The follow post is by guest author Frederick Foote.
He was born in the Acorn Forest in the harvest season, a young mother’s first.
The slight breeze slipped into the hut through cracks, crevices, under blankets and down smoke holes. She licked at the birth membrane, tasted the blood and caressed the damp brown skin.
Her tender breath touched him at the same time as the midwife. The mild current claimed him, chained him, bound him to her.
The gentle wind stroked his cheek, ruffled his hair, breathed softly up his nose, whisked away his breath, and whispered in his ears. All expressions of her airy, loving affection.
On his mother’s back, or in the swinging cradle, or on the buffalo blanket, she teased him with feathers, bits of grass, leaves, danced them in front of him in and out of reach. She twisted and turned in delight at his every smile and soared with his every laugh.
He named her, “Play,” claimed her with smiles, bound her with joyous laughter. She was his favorite playmate, his constant companion, protector, and teacher.
Play would sing to him in the rustle of the leaves and grass, talk to him in whistles and sighs.
At a certain age his mother admonished, astonished him and directed him to put Play aside: “Son of mine, sunshine of my days, it is time to put away the companions of youth and heed the attractions of the willowy, shy girls, the laughing, brown-eyed girls and girls of clever hands and sweet affections.”
And he did. He did court and escort bright-eyed girls with good teeth and stout girls with warm thighs and girls with honey mouths and sweet berry tongues.
And Play laughed and promised him better than that assortment of youth, desire, and fertility could ever provide.
Playfully she slipped under his clothes and tickled and teased with a warm touch and excited him in untold ways.
Play crushed the berries and winged the juice to his waiting lips and rocked his ever ready hips and came to him in secret in his hours of desire.
The pleasing breeze coated herself with honey for his delight and denied him no pleasure in her competence.
Still, a thin, dark skinned, dark-eyed girl with a bell of a laugh pulled, tugged, lured and demanded his attention and affection. The thin one insisted with the tilt of a hip or the curve of a lip or a casual glance.
The dark-eyed girl slipped into his dreams and his thoughts as easily as Play slipped into his dwellings and clothes.
Play was stormy. She scolded, chided, nagged, promised and cajoled. He smiled at her. Sung to her. Told her the stories she loved, but, but his time with Play dwindled to too little to count.
He did not count on her rage. Play came now as a hot furnace blast from the desert and scorched the crops and stirred the dry soil to rebellion. Dust and grit were her emissaries and invaded the food, the drink, the beds and the baths.
The unending heat, dust, and grit with relentless, blistering winds drove some mad or deep into despair or to a different place.
Except, the misery bound him and thin, dark eyes tighter and tighter, so tight they were married without benefit of ceremony or notice.
Devoid of play, Play erupted.
He reasoned with unreasonable Play.
The thin girl bulged in the middle and smiled more than ever.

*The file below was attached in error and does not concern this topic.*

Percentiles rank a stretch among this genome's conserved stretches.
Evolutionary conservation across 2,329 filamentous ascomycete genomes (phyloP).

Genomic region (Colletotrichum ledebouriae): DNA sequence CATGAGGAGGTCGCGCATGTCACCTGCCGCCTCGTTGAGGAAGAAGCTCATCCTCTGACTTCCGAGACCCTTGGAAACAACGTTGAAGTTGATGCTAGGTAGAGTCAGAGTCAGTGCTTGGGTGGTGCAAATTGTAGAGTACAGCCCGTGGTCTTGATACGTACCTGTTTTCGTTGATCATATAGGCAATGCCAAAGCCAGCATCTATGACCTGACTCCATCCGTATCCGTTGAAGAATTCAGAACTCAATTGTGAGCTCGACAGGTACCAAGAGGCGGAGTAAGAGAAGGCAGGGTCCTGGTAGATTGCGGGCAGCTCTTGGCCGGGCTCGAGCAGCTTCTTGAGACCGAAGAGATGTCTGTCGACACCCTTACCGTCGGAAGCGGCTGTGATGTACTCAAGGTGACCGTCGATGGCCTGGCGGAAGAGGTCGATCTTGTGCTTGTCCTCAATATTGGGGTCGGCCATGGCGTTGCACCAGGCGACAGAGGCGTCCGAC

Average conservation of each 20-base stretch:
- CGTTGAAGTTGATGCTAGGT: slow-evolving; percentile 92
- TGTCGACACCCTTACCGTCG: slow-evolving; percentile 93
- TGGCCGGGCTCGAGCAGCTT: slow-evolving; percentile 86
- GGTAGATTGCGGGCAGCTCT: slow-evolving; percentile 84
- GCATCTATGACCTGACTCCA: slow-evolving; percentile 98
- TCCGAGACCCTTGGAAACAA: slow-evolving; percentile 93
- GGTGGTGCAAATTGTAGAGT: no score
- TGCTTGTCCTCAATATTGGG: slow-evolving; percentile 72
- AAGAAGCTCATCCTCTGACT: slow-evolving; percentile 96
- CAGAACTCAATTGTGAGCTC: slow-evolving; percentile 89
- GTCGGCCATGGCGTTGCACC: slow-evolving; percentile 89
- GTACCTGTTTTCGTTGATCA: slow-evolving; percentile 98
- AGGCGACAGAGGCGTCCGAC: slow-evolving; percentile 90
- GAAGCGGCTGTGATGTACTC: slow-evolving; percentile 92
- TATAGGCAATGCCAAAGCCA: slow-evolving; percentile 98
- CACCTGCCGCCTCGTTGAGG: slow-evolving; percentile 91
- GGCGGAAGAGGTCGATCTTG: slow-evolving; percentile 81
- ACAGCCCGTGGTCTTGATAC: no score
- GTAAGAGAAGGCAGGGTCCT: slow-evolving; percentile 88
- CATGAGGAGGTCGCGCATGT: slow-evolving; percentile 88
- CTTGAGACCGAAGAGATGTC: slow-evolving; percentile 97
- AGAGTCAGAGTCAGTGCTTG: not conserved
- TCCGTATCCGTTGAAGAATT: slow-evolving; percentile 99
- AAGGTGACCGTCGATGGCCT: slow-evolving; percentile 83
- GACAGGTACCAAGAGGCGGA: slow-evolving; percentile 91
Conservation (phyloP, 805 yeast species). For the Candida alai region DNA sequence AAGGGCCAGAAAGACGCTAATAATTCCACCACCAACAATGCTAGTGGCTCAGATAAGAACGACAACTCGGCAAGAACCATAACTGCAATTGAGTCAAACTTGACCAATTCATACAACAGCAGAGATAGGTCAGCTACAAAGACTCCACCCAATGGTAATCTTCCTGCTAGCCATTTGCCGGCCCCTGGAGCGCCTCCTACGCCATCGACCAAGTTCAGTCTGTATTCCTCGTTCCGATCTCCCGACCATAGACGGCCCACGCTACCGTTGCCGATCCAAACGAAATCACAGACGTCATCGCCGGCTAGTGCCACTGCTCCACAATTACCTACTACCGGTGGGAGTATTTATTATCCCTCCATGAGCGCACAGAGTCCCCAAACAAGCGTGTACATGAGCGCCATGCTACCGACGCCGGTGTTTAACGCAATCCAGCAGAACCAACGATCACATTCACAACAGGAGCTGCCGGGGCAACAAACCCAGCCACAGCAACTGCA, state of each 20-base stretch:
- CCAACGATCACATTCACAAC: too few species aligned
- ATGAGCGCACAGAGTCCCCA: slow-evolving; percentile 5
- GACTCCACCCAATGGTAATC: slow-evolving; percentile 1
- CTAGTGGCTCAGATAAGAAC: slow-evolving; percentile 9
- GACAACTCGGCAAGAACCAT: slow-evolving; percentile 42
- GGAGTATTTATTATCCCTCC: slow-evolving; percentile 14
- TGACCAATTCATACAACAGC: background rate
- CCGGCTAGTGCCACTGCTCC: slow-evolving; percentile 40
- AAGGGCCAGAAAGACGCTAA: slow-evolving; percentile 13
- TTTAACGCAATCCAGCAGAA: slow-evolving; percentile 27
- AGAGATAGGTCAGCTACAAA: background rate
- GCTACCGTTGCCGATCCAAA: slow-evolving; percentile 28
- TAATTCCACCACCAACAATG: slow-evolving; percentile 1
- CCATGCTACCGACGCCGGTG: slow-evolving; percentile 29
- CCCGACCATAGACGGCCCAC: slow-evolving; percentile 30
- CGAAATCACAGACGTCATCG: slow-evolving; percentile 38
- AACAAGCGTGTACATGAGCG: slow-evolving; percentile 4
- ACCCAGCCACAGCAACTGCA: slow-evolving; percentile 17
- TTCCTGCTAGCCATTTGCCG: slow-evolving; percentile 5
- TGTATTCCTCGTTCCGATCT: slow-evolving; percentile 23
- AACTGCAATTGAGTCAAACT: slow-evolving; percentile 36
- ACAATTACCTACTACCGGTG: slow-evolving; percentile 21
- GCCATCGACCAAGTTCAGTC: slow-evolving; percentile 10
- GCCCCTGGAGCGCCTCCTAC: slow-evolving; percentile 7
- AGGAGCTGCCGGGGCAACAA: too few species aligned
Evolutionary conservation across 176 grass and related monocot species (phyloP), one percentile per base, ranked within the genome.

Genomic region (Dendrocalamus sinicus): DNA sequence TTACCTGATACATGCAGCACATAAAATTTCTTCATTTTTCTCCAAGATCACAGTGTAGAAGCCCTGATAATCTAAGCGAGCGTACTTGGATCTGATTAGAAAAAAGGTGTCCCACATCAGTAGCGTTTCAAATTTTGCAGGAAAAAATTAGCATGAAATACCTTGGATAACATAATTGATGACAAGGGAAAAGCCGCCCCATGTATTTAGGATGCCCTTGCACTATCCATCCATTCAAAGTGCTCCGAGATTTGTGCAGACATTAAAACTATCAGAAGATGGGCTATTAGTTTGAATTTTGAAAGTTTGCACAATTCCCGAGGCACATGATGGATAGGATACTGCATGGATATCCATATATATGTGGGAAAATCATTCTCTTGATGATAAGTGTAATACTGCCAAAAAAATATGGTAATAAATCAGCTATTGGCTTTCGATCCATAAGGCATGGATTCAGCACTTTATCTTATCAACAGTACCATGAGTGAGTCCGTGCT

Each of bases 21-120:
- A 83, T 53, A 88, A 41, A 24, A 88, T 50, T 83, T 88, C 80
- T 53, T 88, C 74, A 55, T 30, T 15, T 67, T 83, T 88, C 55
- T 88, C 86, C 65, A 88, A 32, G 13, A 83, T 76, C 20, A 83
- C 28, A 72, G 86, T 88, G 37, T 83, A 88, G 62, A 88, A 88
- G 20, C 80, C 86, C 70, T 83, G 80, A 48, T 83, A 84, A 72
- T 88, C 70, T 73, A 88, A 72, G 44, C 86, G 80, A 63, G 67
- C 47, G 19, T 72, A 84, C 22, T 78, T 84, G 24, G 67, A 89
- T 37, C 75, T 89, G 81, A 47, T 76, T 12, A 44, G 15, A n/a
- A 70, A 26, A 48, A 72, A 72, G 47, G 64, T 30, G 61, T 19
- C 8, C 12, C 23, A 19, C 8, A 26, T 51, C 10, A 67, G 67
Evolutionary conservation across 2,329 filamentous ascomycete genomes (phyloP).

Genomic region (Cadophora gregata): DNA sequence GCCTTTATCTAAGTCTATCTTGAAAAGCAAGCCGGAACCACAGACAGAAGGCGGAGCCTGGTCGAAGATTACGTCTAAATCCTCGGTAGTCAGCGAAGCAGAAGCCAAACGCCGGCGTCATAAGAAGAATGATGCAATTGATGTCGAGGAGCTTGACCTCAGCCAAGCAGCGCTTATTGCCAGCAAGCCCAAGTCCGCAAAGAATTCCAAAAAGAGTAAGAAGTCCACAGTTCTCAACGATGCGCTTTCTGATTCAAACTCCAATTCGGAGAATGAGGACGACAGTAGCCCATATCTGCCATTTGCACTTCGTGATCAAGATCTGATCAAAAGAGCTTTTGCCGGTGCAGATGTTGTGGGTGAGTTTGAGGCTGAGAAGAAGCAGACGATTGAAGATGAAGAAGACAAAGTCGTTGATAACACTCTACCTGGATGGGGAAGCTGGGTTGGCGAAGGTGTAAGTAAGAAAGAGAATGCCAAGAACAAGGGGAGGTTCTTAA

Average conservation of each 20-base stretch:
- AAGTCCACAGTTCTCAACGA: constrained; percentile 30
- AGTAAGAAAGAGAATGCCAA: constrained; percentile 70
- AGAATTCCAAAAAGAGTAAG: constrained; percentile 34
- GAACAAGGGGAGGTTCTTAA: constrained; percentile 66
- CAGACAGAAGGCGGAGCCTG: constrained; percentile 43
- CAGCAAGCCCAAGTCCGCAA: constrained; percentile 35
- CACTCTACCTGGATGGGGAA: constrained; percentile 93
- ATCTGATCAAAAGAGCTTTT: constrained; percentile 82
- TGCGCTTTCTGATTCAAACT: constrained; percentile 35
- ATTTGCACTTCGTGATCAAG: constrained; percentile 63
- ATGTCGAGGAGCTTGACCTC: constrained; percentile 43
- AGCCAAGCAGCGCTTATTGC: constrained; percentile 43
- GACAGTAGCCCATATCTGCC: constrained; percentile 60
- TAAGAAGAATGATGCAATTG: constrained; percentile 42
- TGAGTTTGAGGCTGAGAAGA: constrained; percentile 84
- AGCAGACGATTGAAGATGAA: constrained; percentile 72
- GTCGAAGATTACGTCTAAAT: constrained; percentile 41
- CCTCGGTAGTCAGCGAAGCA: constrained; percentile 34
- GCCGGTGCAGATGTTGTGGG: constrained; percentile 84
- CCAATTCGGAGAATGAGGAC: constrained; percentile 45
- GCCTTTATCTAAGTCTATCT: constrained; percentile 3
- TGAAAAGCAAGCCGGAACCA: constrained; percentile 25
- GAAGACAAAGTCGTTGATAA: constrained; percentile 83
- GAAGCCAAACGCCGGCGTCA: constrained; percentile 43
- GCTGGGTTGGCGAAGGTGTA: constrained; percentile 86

Now a hurricane, Play, ripped the camp to shreds and scattered the pieces too far ever to be recovered. She smiled on her works and found them pleasing.
He begged her to cease.
Play ignored him.
The thin girl blossomed.
His mother came again, to save their tribe: “Son of mine, bringer of unending nights of winged wretchedness you are our curse and cure. Time now for a cure.”
He groveled, pleaded, entreated and prayed to Play. She beat him with heavy blows and scalded him and froze him and scrubbed his skin raw. Humorless Play would not relent one whit.
The tribe banished him, and his not-so-thin-now wife would not leave him. His mother gave them scraps and bits and pieces, more than she could spare.
The not-so-thin-now girl’s mother gave the same all damp with tears.
Fierce Play pelted them with splintered sticks and jagged stones, sliced at them with icy talons, cursed them with her fiery breath, herded them to the barren wastelands and echoing canyons. She denied them haven or shelter, rest or respite.
He shielded his wife from her outrage as best he could and offered himself to her as slave or servant or sacrifice if only she allowed his near-death wife life.
On that rocky ledge, Play saw in the not-so-skinny-girl a second chance, a new young one to please, and tease and raise right this time. Play relented, regretted, shined with remorse and begged forgiveness. Her touch was gentle, soothing, healing and warm. She embraced and held them both in her protection.
Such as it was. Play’s mother arrived, as a wind undeniable and unstoppable. She swept the battered couple up, up and smashed them down, down into the rock walls and shredded and ripped them asunder and scattered the skin, bones, flesh and hair beyond recovery.
“Child of mine, delight of my days, it is time to put away the companions of youth and give over to the attentions of the sly gusts, gentle breezes, zesty zephyrs and fierce gales.”
And Play did as her mother commanded, with only a wispy ache of longing.
Carol Smiles says
Mr. Foote’s story is great and quite imaginative. We hope to see more work by him in the future.
Michele Drier says
What beautiful, evocative language. You don’t so much read this as absorb it through your senses. Please, may we see more?
Elaine Zentner says
A beautifully written piece, it took unexpected twists and turns that kept me on my toes. Thank you, Mr. Foote.